An end to humanitarian aid would not only exact a considerable direct price from North Korea, but it would also hurt China. Chinese leaders often justify their refusal to pressure North Korea by citing the risk of an economic collapse that would send millions of refugees northward into China. We could call that bluff: if a North Korean economic collapse is a thing China fears, why should the United States and South Korea shoulder the cost of helping to avert it? Let China pay the full cost of underwriting its aggressive client state.

Invite Japan, South Korea, Australia, New Zealand and Singapore to join NATO–and even invite Taiwan to send observers to NATO meetings.

Perhaps North Korea and China imagine that the nuclear test has tilted the strategic balance in the Pacific in their favors. Now would be a good time to disabuse each of them of any such illusion. We need a tighter and stronger security arrangement in the Pacific region, one from which rogue states and those who support them are pointedly excluded. The NATO allies have agreed to expand the organization well beyond Western Europe; now we need to persuade them to make it global.

Encourage Japan to renounce the Nuclear Nonproliferation Treaty and create its own nuclear deterrent.

World War II ended long ago, and it’s time to put an end to the silly pretense that today’s democratic Japan owes a burden of guilt to today’s rising China. A nuclear Japan is the thing China and North Korea dread most (after, perhaps, a nuclear South Korea or Taiwan).

Not only would the nuclearization of Japan be a punishment of China and North Korea, but it would go far to meet our goal of dissuading Iran–it would show Tehran that the United States and its friends will aggressively seek to correct any attempt by rogue states to unsettle any regional nuclear balance. The analogue for Iran, of course, would be the threat of American aid to improve Israel’s capacity to hit targets with nuclear weapons.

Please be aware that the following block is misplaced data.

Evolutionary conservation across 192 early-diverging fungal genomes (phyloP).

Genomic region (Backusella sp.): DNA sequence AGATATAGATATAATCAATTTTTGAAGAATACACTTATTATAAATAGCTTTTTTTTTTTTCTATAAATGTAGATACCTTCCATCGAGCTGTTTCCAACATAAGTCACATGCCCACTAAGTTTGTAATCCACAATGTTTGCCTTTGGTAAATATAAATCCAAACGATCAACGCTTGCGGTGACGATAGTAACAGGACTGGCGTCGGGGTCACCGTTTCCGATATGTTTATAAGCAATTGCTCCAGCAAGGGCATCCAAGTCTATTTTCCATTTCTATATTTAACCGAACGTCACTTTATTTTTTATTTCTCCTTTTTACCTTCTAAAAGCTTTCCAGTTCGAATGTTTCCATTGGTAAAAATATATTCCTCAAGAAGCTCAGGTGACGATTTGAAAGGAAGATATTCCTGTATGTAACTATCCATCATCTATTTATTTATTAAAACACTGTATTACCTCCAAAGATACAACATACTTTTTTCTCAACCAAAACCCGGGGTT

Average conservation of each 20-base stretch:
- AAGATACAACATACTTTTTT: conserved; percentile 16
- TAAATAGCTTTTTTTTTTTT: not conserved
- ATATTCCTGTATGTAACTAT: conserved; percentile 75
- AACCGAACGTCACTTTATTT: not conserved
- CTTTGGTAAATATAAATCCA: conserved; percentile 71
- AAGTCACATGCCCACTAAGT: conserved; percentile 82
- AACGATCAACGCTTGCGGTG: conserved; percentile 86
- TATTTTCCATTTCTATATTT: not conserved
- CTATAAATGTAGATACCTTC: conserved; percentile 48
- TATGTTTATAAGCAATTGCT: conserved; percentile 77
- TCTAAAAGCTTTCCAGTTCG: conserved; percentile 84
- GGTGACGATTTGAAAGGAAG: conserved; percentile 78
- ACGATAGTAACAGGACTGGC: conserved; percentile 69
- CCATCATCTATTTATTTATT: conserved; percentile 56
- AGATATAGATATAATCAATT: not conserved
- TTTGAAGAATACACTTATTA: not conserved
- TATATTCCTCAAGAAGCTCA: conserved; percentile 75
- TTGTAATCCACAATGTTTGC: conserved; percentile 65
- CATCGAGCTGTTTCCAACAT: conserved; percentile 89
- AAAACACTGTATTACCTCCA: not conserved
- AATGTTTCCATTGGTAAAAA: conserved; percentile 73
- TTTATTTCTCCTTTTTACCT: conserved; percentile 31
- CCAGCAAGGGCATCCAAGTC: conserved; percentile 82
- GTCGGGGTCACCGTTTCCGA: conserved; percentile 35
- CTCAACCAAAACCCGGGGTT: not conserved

Countries like North Korea and Iran seek nuclear weapons because they imagine that those weapons will enhance their security and power. The way to contain them is to convince them otherwise. When nonproliferation can be prevented by negotiation, that is always preferred. But when negotiation fails, as it has failed in North Korea and is failing in Iran, rogue regimes must be made to suffer for their dangerous nuclear ambitions.

Britain’s Empty Conservatism

David Frum October 7th, 2006 at 12:00 am Comments Off

Guess whose political platform this is:

- Tax cuts? No.

- More public money for government-monopoly health care? Yes.

- Same-sex marriage? Enthusiastically yes.

- Big supermarkets? Offenders against the environment.

- Kyoto Accord. Absolutely.

- Terrorism? Close Guantanamo.

- Illegal immigration? Don’t talk about it.

- Israel’s response to Hezbollah’s rocket attacks? Disproportionate.

- George W. Bush? No friend of ours.

Believe it or not, these are the views of the newly remodeled British Conservative party, as unveiled at their annual conference in Bournemouth last week. Party leaders justify these new positions as the necessary price of power. Aghast friends of Britain may wonder whether power bought at such a price is worth having at all.

The British Conservative party is a deeply troubled organization. It has lost three national elections in a row — its worst performance since the days of Lord Palmerston — each time gaining less than 35% of the national vote. In the last election, Labour’s share of the vote slumped by 5.5 percentage points. Only 0.6 points of that lost vote went to the Conservatives. The other 90% went to minor parties.